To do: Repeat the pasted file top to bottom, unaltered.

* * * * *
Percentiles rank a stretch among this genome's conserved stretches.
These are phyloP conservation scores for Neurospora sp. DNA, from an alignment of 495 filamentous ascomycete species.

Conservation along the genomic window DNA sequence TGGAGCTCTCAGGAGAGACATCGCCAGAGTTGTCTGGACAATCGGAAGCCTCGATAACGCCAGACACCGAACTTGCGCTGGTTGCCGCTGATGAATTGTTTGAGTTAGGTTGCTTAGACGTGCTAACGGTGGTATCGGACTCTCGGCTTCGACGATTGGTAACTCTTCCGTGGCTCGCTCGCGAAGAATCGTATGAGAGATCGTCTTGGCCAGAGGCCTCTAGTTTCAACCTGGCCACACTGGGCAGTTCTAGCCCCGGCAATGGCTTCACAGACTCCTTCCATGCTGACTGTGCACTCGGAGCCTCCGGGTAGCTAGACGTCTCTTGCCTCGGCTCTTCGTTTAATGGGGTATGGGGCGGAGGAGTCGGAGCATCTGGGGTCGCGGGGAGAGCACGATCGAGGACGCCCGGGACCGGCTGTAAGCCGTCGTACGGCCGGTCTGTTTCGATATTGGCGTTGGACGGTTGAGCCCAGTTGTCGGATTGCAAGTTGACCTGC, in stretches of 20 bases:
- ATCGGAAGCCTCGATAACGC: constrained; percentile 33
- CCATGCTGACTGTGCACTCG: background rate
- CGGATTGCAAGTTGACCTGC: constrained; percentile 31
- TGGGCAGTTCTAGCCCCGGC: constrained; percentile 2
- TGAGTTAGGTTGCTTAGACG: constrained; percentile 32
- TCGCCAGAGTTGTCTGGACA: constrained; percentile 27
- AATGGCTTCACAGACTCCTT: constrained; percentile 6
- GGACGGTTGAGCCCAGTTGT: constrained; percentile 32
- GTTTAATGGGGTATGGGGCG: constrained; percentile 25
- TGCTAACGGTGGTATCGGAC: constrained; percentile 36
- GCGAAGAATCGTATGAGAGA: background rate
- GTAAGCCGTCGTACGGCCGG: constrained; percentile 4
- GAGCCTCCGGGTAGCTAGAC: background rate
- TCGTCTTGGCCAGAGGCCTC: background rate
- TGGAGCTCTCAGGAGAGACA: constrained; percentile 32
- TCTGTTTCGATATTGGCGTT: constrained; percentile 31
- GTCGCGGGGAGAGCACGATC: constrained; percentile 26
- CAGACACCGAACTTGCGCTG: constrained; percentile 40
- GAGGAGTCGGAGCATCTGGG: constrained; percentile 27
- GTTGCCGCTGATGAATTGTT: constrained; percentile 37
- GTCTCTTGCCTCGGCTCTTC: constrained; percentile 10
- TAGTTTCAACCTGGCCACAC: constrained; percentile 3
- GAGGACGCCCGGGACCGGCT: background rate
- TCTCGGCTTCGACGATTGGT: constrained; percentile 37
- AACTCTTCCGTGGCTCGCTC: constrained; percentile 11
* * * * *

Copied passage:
Percentiles rank a stretch among this genome's conserved stretches.
These are phyloP conservation scores for Neurospora sp. DNA, from an alignment of 495 filamentous ascomycete species.

Conservation along the genomic window DNA sequence TGGAGCTCTCAGGAGAGACATCGCCAGAGTTGTCTGGACAATCGGAAGCCTCGATAACGCCAGACACCGAACTTGCGCTGGTTGCCGCTGATGAATTGTTTGAGTTAGGTTGCTTAGACGTGCTAACGGTGGTATCGGACTCTCGGCTTCGACGATTGGTAACTCTTCCGTGGCTCGCTCGCGAAGAATCGTATGAGAGATCGTCTTGGCCAGAGGCCTCTAGTTTCAACCTGGCCACACTGGGCAGTTCTAGCCCCGGCAATGGCTTCACAGACTCCTTCCATGCTGACTGTGCACTCGGAGCCTCCGGGTAGCTAGACGTCTCTTGCCTCGGCTCTTCGTTTAATGGGGTATGGGGCGGAGGAGTCGGAGCATCTGGGGTCGCGGGGAGAGCACGATCGAGGACGCCCGGGACCGGCTGTAAGCCGTCGTACGGCCGGTCTGTTTCGATATTGGCGTTGGACGGTTGAGCCCAGTTGTCGGATTGCAAGTTGACCTGC, in stretches of 20 bases:
- ATCGGAAGCCTCGATAACGC: constrained; percentile 33
- CCATGCTGACTGTGCACTCG: background rate
- CGGATTGCAAGTTGACCTGC: constrained; percentile 31
- TGGGCAGTTCTAGCCCCGGC: constrained; percentile 2
- TGAGTTAGGTTGCTTAGACG: constrained; percentile 32
- TCGCCAGAGTTGTCTGGACA: constrained; percentile 27
- AATGGCTTCACAGACTCCTT: constrained; percentile 6
- GGACGGTTGAGCCCAGTTGT: constrained; percentile 32
- GTTTAATGGGGTATGGGGCG: constrained; percentile 25
- TGCTAACGGTGGTATCGGAC: constrained; percentile 36
- GCGAAGAATCGTATGAGAGA: background rate
- GTAAGCCGTCGTACGGCCGG: constrained; percentile 4
- GAGCCTCCGGGTAGCTAGAC: background rate
- TCGTCTTGGCCAGAGGCCTC: background rate
- TGGAGCTCTCAGGAGAGACA: constrained; percentile 32
- TCTGTTTCGATATTGGCGTT: constrained; percentile 31
- GTCGCGGGGAGAGCACGATC: constrained; percentile 26
- CAGACACCGAACTTGCGCTG: constrained; percentile 40
- GAGGAGTCGGAGCATCTGGG: constrained; percentile 27
- GTTGCCGCTGATGAATTGTT: constrained; percentile 37
- GTCTCTTGCCTCGGCTCTTC: constrained; percentile 10
- TAGTTTCAACCTGGCCACAC: constrained; percentile 3
- GAGGACGCCCGGGACCGGCT: background rate
- TCTCGGCTTCGACGATTGGT: constrained; percentile 37
- AACTCTTCCGTGGCTCGCTC: constrained; percentile 11